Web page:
Thursday, September 9, 2021

Street Renaming in Honor of Pastor Robert Lewis Foley, Sr.


Grand Avenue and 190th Street in the Bronx has been renamed Pastor Robert Lewis Foley Sr Way.

On July 24 a portion of Grand Avenue near the corner of 190th Street in the Bronx, opposite the Cosmopolitan Church of the Lord Jesus, was renamed Pastor Robert Lewis Foley, Sr. Way.

Pastor Robert L. Foley, Sr., D. Min, D.D. Pastor of Cosmopolitan Church of the Lord Jesus in the Bronx, was a leader of the Bronx Health REACH coalition for almost twenty years, since its start as a community coalition led by the Institute for Family Health with the goal of eliminating racial and ethnic health disparities in the South Bronx. It is an honor richly deserved in the memory of a man who also had a vision of a new Bronx and who worked hard to make that vision a reality. This quote of his, which was printed at the bottom of the program, speaks volume of that commitment, “The clearest evidence of the greater love is seen whenever a person is willing to sacrifice their convenience, their comfort, and their own security for the well-being of another person.” 

Maxine Golub, Senior Vice President, Planning and Development for the Institute for Family Health (IFH) represented IFH and Bronx Health REACH at the street co-naming event dedicated in his memory. 

Below are Maxine's remarks: 

Good morning. Let me start by saying that my colleagues Charmaine Ruddock and Neil Calman were both so sorry that they couldn’t be here today. I know I speak for both of them, as well as for my colleagues at the Institute for Family Health and Bronx Health REACH. We were so fortunate to have had Reverend Foley as a leader in our work for almost 20 years.  

For those of you who don’t know, in 1999, the Institute received funding from the Centers for Disease Control to lead a project to eliminate racial disparities in health outcomes, with an initial focus on diabetes. We owe Reverend Foley’s involvement to my dear friend Joyce Davis. When I told her about the grant we had just received, and that we wanted to have a faith-based component, she told me we needed to meet with Reverend Foley. I remember it well – breakfast at the Riverdale Diner, telling him what we were thinking, and listening to him tell us what we needed to do.

And later on, when we met again, this time with Charmaine, our newly hired director, he pulled out a directory of churches of diverse denominations, ethnic and racial groups, and told us who to invite to the very first meeting, a pastor’s breakfast held at Cosmopolitan. Those discussions changed my life, and I believe, ultimately changed the lives of thousands of Bronx residents, as the pastors took up the call to teach their congregants about nutrition, exercise, disease management, and navigating the health care system.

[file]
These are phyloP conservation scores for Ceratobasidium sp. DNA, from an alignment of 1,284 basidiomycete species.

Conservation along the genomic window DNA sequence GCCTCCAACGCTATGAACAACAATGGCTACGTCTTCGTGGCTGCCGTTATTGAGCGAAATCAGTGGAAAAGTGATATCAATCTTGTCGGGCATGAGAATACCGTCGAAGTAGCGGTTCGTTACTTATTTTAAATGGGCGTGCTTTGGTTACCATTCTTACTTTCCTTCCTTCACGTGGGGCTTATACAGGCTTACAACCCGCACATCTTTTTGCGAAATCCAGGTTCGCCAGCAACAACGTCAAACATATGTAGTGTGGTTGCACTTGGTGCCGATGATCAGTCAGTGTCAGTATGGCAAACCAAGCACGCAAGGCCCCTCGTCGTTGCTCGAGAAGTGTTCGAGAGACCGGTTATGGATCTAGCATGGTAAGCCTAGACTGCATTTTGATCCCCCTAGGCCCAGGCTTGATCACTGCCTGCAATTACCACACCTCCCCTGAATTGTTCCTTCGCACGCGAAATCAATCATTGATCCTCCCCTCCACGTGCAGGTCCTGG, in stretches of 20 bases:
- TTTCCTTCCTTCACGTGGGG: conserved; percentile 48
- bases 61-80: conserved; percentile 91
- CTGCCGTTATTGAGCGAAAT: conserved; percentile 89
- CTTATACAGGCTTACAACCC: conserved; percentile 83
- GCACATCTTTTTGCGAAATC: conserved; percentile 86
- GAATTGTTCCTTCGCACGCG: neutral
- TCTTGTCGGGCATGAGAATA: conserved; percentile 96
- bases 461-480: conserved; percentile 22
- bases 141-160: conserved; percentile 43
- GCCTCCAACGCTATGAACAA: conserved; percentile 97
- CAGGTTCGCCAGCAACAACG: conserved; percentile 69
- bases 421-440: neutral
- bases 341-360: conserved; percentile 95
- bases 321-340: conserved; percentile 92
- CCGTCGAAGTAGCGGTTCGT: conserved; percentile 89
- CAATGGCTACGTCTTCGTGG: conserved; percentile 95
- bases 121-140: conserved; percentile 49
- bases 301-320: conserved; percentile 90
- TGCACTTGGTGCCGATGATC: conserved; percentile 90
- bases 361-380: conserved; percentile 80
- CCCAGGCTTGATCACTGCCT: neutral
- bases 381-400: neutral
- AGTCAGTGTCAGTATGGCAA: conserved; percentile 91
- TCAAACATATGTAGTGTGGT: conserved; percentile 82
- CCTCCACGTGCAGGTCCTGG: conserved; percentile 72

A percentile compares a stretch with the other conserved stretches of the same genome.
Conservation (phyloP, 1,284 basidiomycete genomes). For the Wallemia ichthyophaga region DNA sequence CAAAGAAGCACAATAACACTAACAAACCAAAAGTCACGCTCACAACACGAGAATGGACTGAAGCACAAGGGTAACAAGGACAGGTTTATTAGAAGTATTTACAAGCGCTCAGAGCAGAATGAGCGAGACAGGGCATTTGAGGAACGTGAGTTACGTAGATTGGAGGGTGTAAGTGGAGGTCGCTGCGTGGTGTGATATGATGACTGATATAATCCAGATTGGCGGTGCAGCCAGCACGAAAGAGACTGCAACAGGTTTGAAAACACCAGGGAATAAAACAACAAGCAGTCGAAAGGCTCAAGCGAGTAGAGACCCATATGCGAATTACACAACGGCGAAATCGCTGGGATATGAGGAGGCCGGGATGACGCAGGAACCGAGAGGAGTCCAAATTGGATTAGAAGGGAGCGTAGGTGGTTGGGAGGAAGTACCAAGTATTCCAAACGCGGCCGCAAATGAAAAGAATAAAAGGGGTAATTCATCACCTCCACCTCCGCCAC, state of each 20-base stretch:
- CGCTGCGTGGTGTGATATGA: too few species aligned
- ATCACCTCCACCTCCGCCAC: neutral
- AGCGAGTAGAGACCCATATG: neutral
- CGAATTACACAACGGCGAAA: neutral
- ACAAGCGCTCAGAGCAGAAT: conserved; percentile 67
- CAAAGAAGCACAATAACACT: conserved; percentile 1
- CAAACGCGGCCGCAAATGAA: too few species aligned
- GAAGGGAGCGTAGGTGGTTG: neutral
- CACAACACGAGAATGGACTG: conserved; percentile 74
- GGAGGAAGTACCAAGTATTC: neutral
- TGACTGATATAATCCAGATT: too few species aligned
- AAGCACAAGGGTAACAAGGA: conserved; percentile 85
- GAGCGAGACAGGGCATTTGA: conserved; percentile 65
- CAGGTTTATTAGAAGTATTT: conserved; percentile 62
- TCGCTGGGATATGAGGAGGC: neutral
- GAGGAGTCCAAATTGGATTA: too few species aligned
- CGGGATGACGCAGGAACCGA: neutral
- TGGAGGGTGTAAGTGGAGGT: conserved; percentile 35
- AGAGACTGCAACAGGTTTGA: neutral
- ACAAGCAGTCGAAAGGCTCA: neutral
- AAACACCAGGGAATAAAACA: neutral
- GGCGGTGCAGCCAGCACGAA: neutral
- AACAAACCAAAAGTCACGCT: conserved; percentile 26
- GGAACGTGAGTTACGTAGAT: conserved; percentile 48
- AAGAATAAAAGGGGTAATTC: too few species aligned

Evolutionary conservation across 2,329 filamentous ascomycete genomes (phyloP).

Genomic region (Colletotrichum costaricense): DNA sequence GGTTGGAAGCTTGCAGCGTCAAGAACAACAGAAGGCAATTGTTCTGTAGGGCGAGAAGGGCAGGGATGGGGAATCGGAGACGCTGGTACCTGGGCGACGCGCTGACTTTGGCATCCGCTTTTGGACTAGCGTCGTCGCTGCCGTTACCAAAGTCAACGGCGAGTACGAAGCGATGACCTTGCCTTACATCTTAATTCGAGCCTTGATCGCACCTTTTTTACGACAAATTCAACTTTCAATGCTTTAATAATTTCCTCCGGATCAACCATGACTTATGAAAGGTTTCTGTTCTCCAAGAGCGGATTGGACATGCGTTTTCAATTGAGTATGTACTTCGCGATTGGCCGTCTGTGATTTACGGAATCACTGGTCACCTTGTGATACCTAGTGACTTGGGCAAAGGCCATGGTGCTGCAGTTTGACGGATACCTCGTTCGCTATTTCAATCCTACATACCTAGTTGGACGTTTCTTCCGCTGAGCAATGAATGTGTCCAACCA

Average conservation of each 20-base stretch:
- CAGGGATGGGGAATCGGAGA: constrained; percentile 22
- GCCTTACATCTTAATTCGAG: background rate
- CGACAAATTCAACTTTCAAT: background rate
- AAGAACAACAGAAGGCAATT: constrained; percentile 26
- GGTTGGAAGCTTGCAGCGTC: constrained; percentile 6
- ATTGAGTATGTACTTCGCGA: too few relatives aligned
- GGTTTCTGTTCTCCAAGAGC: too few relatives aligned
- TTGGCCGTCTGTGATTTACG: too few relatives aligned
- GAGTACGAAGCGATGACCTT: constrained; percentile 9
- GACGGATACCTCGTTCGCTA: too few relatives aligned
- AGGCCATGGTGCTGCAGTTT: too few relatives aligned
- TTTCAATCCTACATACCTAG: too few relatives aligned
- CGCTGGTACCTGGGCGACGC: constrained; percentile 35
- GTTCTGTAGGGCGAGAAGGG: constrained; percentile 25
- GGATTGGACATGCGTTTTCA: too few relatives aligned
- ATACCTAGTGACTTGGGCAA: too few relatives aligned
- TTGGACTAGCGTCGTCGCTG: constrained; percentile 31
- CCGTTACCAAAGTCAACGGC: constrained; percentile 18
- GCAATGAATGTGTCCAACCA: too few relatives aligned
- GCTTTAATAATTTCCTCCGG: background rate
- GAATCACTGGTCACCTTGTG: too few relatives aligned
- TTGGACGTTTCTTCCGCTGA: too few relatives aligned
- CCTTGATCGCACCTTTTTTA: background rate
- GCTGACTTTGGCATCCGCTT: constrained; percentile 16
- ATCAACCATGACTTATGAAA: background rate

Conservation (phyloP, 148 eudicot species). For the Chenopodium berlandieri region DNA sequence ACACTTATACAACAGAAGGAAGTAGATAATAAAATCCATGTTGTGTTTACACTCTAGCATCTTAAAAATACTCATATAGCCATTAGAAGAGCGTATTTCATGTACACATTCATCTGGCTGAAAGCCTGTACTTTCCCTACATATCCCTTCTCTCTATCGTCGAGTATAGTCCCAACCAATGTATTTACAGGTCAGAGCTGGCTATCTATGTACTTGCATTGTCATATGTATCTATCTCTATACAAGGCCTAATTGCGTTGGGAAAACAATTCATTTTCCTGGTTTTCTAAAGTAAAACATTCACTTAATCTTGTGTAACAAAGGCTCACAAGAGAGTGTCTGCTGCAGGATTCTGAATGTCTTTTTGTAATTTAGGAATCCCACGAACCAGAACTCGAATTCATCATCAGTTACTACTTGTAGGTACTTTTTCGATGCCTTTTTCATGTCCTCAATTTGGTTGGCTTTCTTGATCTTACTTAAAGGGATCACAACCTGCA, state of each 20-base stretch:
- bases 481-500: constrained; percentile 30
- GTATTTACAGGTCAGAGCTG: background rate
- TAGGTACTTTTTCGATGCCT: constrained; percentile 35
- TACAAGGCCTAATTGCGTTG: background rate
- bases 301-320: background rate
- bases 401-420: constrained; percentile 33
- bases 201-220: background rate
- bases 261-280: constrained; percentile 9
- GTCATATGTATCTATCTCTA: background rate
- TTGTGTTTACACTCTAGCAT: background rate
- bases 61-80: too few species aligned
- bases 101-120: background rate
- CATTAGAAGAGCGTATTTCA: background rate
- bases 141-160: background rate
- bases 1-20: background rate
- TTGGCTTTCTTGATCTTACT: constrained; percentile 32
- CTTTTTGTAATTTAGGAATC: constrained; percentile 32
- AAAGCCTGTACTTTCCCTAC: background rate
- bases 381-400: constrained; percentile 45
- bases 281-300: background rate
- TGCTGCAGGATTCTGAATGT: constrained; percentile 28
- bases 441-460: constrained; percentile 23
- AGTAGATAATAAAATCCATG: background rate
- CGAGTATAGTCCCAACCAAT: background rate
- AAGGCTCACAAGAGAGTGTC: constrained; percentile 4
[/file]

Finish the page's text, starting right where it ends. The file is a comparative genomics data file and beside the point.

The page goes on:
Of course, under Reverend Foley’s leadership, in partnership with Pastor Joe Bush and Deacon Davis, Bronx Health REACH ultimately became a grassroots effort committed to demanding a truly equitable health care system. He understood that to achieve that we needed to engage both the community and our elected representatives. Together he and Pastor Bush talked the Pastors into providing buses to carry 500 Bronx residents to Albany to talk about segregated care. He then urged us to file a complaint with the Attorney General, and instigated an effort to  have legislation sponsored in the State Assembly. But when Charmaine and I reminisced to plan these remarks, the thing we both remembered most fondly from that very first breakfast was the grits – the best either of us have ever had, before or since!

Over the years, Reverend Foley participated in numerous committees and events, always lending his unique perspective on economic and political realities mixed with history and faith. As far back as 2003, in a video that we made called Voices of Health Equality, he spoke about the browning of America and the impact on white majority culture. He gave our work a historical context, naming the movement to eliminate racial disparities in health the “civil rights movement” of our time.

Reverend Foley remained committed to the work of Bronx Health REACH from the day we met to his untimely death.  He never said no when we asked him to participate in a meeting or a panel, and he often leveraged his personal, political and professional connections to support our work. He invited, then challenged and cajoled others to become actively involved, reminding his colleagues that efforts to address racial and ethnic health disparities were long overdue, and that resources provided by grant funding could disappear at any time.

We were so lucky to have Reverend Foley in our corner for as long as we did. His words and actions changed our lives, and the lives of countless others, and we miss him dearly.  We are so proud to have shared in his work and now, the dedication of this street in his name.

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